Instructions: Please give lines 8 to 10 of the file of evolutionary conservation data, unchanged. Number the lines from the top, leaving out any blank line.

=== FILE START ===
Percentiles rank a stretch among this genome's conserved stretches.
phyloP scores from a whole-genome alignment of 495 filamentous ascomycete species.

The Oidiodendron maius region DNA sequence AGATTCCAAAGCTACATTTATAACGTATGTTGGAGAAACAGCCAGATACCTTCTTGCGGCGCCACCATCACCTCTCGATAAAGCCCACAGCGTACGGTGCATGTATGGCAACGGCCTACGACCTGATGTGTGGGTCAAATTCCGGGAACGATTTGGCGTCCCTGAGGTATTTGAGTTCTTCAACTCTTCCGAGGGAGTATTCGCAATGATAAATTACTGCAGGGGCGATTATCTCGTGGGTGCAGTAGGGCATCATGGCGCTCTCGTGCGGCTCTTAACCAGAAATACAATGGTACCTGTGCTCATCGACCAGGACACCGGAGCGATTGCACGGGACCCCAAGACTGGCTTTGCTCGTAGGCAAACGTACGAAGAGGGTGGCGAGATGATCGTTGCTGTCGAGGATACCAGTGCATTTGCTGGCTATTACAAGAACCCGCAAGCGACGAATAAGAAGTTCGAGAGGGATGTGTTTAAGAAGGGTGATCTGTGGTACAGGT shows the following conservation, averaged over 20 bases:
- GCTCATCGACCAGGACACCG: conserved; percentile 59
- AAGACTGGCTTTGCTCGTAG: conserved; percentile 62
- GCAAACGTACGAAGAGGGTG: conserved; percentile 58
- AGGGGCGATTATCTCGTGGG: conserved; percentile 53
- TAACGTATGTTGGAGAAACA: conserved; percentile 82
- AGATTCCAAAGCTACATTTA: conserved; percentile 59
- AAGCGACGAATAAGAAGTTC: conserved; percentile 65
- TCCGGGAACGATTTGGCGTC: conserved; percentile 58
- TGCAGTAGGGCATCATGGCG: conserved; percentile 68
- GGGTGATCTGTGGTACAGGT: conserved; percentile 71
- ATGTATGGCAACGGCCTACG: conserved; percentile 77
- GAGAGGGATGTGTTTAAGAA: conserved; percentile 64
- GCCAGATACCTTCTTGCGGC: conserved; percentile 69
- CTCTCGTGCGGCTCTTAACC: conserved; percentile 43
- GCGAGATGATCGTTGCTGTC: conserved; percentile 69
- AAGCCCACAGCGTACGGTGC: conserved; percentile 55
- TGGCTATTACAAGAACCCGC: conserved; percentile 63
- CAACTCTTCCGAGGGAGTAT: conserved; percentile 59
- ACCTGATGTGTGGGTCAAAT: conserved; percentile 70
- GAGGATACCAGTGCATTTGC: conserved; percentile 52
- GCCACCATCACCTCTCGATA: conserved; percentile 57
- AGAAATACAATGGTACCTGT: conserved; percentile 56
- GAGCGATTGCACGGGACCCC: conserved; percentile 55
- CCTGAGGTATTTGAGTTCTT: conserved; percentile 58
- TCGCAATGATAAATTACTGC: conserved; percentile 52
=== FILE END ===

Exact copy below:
- TAACGTATGTTGGAGAAACA: conserved; percentile 82
- AGATTCCAAAGCTACATTTA: conserved; percentile 59
- AAGCGACGAATAAGAAGTTC: conserved; percentile 65